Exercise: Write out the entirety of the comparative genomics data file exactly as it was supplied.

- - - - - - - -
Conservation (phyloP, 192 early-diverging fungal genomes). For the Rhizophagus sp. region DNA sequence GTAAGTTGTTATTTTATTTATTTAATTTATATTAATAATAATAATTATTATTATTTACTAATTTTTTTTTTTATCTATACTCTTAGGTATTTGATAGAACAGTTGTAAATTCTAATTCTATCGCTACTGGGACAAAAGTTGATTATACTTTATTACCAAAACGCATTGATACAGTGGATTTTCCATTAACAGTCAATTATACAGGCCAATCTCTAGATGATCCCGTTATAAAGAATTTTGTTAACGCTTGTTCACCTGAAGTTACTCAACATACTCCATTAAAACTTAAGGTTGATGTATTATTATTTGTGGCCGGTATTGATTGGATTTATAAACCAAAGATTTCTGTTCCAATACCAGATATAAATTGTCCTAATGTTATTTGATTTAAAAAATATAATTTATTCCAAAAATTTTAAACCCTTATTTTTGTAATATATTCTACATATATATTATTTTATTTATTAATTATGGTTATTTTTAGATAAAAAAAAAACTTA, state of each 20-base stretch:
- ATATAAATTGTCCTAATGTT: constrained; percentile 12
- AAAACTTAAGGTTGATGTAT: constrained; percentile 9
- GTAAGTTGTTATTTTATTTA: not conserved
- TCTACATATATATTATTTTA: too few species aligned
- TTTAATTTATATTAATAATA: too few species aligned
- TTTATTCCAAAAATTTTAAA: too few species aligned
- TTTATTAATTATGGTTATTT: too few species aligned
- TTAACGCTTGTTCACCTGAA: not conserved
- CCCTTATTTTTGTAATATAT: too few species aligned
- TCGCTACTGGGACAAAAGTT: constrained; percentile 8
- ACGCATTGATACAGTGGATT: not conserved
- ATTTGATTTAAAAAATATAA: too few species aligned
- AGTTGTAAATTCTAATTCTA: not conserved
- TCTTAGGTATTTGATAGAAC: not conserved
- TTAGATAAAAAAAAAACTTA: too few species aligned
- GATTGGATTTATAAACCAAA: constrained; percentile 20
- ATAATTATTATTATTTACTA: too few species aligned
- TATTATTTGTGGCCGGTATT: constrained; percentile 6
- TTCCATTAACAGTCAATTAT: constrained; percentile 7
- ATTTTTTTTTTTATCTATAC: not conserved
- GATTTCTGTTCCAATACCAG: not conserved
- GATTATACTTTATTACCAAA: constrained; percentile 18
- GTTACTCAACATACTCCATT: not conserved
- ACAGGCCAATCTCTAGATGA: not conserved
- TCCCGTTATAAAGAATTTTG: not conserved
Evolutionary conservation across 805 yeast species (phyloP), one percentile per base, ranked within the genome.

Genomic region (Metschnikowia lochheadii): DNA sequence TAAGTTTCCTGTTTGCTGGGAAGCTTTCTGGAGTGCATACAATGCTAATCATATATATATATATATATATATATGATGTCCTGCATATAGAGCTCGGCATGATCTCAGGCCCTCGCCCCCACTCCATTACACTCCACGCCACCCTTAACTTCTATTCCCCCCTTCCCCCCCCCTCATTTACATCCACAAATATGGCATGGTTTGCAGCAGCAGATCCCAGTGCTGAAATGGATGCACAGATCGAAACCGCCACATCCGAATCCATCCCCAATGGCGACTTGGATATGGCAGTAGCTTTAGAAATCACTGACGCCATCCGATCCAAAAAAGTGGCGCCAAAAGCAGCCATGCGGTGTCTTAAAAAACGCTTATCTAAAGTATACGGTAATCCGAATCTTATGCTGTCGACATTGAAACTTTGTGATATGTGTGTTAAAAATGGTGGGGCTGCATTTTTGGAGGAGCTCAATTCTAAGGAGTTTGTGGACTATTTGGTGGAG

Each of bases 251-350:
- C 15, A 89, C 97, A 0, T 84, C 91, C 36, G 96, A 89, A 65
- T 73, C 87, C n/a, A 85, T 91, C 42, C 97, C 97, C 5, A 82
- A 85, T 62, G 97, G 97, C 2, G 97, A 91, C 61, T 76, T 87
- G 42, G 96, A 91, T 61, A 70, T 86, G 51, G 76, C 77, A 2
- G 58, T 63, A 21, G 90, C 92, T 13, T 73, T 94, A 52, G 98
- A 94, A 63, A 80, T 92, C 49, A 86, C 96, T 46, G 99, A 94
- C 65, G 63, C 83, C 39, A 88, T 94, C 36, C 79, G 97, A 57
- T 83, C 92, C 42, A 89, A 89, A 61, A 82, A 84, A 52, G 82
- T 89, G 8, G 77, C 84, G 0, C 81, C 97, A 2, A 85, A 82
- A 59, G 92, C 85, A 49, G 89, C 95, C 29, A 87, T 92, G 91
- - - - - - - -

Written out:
Conservation (phyloP, 192 early-diverging fungal genomes). For the Rhizophagus sp. region DNA sequence GTAAGTTGTTATTTTATTTATTTAATTTATATTAATAATAATAATTATTATTATTTACTAATTTTTTTTTTTATCTATACTCTTAGGTATTTGATAGAACAGTTGTAAATTCTAATTCTATCGCTACTGGGACAAAAGTTGATTATACTTTATTACCAAAACGCATTGATACAGTGGATTTTCCATTAACAGTCAATTATACAGGCCAATCTCTAGATGATCCCGTTATAAAGAATTTTGTTAACGCTTGTTCACCTGAAGTTACTCAACATACTCCATTAAAACTTAAGGTTGATGTATTATTATTTGTGGCCGGTATTGATTGGATTTATAAACCAAAGATTTCTGTTCCAATACCAGATATAAATTGTCCTAATGTTATTTGATTTAAAAAATATAATTTATTCCAAAAATTTTAAACCCTTATTTTTGTAATATATTCTACATATATATTATTTTATTTATTAATTATGGTTATTTTTAGATAAAAAAAAAACTTA, state of each 20-base stretch:
- ATATAAATTGTCCTAATGTT: constrained; percentile 12
- AAAACTTAAGGTTGATGTAT: constrained; percentile 9
- GTAAGTTGTTATTTTATTTA: not conserved
- TCTACATATATATTATTTTA: too few species aligned
- TTTAATTTATATTAATAATA: too few species aligned
- TTTATTCCAAAAATTTTAAA: too few species aligned
- TTTATTAATTATGGTTATTT: too few species aligned
- TTAACGCTTGTTCACCTGAA: not conserved
- CCCTTATTTTTGTAATATAT: too few species aligned
- TCGCTACTGGGACAAAAGTT: constrained; percentile 8
- ACGCATTGATACAGTGGATT: not conserved
- ATTTGATTTAAAAAATATAA: too few species aligned
- AGTTGTAAATTCTAATTCTA: not conserved
- TCTTAGGTATTTGATAGAAC: not conserved
- TTAGATAAAAAAAAAACTTA: too few species aligned
- GATTGGATTTATAAACCAAA: constrained; percentile 20
- ATAATTATTATTATTTACTA: too few species aligned
- TATTATTTGTGGCCGGTATT: constrained; percentile 6
- TTCCATTAACAGTCAATTAT: constrained; percentile 7
- ATTTTTTTTTTTATCTATAC: not conserved
- GATTTCTGTTCCAATACCAG: not conserved
- GATTATACTTTATTACCAAA: constrained; percentile 18
- GTTACTCAACATACTCCATT: not conserved
- ACAGGCCAATCTCTAGATGA: not conserved
- TCCCGTTATAAAGAATTTTG: not conserved
Evolutionary conservation across 805 yeast species (phyloP), one percentile per base, ranked within the genome.

Genomic region (Metschnikowia lochheadii): DNA sequence TAAGTTTCCTGTTTGCTGGGAAGCTTTCTGGAGTGCATACAATGCTAATCATATATATATATATATATATATATGATGTCCTGCATATAGAGCTCGGCATGATCTCAGGCCCTCGCCCCCACTCCATTACACTCCACGCCACCCTTAACTTCTATTCCCCCCTTCCCCCCCCCTCATTTACATCCACAAATATGGCATGGTTTGCAGCAGCAGATCCCAGTGCTGAAATGGATGCACAGATCGAAACCGCCACATCCGAATCCATCCCCAATGGCGACTTGGATATGGCAGTAGCTTTAGAAATCACTGACGCCATCCGATCCAAAAAAGTGGCGCCAAAAGCAGCCATGCGGTGTCTTAAAAAACGCTTATCTAAAGTATACGGTAATCCGAATCTTATGCTGTCGACATTGAAACTTTGTGATATGTGTGTTAAAAATGGTGGGGCTGCATTTTTGGAGGAGCTCAATTCTAAGGAGTTTGTGGACTATTTGGTGGAG

Each of bases 251-350:
- C 15, A 89, C 97, A 0, T 84, C 91, C 36, G 96, A 89, A 65
- T 73, C 87, C n/a, A 85, T 91, C 42, C 97, C 97, C 5, A 82
- A 85, T 62, G 97, G 97, C 2, G 97, A 91, C 61, T 76, T 87
- G 42, G 96, A 91, T 61, A 70, T 86, G 51, G 76, C 77, A 2
- G 58, T 63, A 21, G 90, C 92, T 13, T 73, T 94, A 52, G 98
- A 94, A 63, A 80, T 92, C 49, A 86, C 96, T 46, G 99, A 94
- C 65, G 63, C 83, C 39, A 88, T 94, C 36, C 79, G 97, A 57
- T 83, C 92, C 42, A 89, A 89, A 61, A 82, A 84, A 52, G 82
- T 89, G 8, G 77, C 84, G 0, C 81, C 97, A 2, A 85, A 82
- A 59, G 92, C 85, A 49, G 89, C 95, C 29, A 87, T 92, G 91